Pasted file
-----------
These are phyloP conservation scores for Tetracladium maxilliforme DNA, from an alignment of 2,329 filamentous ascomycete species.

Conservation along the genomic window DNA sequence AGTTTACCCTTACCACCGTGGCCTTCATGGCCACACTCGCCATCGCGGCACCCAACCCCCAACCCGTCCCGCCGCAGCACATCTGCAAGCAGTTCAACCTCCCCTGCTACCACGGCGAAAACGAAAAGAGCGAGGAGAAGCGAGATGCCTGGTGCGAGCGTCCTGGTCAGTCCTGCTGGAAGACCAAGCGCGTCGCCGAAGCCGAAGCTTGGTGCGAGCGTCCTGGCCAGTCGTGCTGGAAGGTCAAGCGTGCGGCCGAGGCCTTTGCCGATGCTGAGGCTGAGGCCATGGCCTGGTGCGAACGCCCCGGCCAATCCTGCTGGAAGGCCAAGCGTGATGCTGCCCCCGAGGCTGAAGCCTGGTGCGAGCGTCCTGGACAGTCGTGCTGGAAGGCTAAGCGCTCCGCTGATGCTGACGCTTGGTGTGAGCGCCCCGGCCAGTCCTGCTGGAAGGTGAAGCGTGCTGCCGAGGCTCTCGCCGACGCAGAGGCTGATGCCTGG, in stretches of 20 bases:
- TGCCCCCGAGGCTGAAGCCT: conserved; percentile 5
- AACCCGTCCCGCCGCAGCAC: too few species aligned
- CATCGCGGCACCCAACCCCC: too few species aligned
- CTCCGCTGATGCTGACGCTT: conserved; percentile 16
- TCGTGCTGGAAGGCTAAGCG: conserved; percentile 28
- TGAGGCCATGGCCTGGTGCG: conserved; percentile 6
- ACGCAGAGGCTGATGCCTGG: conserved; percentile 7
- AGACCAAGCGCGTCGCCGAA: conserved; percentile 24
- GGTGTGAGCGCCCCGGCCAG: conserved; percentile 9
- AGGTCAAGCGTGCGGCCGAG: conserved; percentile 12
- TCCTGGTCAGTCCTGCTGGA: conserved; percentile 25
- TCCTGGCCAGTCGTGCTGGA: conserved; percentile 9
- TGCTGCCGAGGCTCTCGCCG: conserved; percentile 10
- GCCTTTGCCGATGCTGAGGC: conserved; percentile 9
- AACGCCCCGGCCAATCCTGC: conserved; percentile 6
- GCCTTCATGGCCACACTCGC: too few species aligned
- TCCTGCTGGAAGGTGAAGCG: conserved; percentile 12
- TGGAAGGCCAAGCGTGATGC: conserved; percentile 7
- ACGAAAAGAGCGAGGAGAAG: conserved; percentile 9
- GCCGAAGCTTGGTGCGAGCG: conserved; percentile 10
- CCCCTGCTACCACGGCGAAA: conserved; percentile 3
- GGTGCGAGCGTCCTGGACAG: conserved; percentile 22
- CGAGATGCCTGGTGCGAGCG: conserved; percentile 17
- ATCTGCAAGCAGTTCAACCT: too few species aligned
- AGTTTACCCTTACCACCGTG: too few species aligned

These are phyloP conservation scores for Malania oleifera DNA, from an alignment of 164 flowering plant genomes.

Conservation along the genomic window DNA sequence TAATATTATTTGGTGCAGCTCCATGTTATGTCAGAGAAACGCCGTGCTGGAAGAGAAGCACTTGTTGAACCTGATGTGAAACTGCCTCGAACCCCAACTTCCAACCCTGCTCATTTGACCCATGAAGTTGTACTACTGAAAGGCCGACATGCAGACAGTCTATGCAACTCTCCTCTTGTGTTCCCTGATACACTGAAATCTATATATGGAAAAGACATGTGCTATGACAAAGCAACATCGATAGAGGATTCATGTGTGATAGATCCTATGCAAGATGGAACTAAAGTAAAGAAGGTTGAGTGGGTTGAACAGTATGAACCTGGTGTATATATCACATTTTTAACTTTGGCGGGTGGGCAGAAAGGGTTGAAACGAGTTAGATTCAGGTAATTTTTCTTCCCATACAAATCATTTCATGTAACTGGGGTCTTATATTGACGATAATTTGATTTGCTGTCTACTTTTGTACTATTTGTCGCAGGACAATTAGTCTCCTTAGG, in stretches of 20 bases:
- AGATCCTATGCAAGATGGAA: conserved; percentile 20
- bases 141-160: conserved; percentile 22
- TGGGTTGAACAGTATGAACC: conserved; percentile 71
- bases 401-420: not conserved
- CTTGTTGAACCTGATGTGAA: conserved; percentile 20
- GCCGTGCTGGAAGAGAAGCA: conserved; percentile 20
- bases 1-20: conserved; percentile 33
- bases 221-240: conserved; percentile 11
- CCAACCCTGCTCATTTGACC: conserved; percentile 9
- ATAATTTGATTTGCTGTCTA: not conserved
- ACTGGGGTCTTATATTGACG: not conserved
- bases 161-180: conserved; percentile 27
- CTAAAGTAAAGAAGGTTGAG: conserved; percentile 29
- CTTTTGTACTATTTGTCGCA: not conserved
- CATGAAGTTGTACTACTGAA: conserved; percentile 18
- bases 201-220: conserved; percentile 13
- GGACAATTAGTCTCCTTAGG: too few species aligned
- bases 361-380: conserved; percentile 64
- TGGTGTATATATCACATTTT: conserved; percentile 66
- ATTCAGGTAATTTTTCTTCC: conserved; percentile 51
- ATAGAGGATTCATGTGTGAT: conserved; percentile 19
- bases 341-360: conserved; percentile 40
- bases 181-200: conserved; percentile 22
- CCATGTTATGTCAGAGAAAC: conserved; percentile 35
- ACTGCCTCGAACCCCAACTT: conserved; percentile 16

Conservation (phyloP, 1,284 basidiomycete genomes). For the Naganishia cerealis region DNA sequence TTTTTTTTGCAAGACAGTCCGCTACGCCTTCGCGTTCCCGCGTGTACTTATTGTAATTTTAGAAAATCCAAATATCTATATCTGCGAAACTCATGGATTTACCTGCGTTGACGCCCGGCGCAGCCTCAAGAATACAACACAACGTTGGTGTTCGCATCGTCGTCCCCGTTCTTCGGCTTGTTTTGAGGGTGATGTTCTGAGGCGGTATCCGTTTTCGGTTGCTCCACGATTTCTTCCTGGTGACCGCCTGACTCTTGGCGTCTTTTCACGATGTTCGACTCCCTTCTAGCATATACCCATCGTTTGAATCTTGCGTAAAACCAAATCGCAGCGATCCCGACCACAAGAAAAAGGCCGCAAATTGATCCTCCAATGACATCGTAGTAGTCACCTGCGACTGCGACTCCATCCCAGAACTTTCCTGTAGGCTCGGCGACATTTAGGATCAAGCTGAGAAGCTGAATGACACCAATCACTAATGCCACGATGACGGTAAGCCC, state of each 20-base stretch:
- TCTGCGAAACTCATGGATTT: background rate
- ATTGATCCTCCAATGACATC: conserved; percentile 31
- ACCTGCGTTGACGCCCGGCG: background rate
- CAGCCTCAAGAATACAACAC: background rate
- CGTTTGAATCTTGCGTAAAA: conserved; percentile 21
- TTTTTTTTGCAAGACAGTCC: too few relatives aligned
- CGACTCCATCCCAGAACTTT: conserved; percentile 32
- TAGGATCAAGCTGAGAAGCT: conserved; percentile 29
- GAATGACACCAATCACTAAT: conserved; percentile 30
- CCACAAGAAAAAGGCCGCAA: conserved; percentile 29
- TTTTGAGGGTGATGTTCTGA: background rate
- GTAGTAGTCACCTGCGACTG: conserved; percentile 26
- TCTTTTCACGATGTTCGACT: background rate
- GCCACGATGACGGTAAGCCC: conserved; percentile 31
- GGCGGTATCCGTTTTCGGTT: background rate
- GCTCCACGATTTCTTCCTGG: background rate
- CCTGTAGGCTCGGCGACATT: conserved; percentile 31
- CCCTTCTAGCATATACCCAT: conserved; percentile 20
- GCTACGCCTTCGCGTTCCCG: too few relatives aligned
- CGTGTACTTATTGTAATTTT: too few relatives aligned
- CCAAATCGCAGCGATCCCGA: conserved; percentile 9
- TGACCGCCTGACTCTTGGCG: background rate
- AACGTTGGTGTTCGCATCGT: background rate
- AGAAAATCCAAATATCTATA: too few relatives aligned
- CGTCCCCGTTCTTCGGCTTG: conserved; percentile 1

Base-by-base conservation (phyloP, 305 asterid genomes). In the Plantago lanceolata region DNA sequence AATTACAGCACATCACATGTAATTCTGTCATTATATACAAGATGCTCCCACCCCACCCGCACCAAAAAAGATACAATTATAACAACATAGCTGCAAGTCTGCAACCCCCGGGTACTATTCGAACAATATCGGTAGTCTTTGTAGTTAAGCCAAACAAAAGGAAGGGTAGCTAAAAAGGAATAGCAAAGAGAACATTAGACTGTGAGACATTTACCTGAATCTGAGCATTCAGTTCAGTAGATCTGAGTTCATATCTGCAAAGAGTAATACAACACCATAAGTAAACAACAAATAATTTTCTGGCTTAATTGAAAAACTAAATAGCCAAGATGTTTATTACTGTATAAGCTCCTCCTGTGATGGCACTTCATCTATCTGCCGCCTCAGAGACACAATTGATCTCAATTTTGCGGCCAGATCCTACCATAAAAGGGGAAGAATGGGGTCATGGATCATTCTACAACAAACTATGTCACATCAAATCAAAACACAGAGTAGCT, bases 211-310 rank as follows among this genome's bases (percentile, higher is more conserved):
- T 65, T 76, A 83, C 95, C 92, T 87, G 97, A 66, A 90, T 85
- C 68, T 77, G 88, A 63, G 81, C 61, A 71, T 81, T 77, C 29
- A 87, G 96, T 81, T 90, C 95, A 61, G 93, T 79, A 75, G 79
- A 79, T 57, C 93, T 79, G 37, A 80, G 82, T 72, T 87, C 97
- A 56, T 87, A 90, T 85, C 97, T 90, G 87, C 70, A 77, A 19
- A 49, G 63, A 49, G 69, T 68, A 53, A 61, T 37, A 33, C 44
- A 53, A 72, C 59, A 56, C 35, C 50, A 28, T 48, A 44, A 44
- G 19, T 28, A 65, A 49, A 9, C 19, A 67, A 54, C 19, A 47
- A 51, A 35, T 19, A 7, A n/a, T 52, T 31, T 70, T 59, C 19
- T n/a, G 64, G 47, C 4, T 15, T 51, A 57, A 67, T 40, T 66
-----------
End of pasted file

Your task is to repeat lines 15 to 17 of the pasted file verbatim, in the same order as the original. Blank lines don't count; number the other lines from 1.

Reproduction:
- TGCTGCCGAGGCTCTCGCCG: conserved; percentile 10
- GCCTTTGCCGATGCTGAGGC: conserved; percentile 9
- AACGCCCCGGCCAATCCTGC: conserved; percentile 6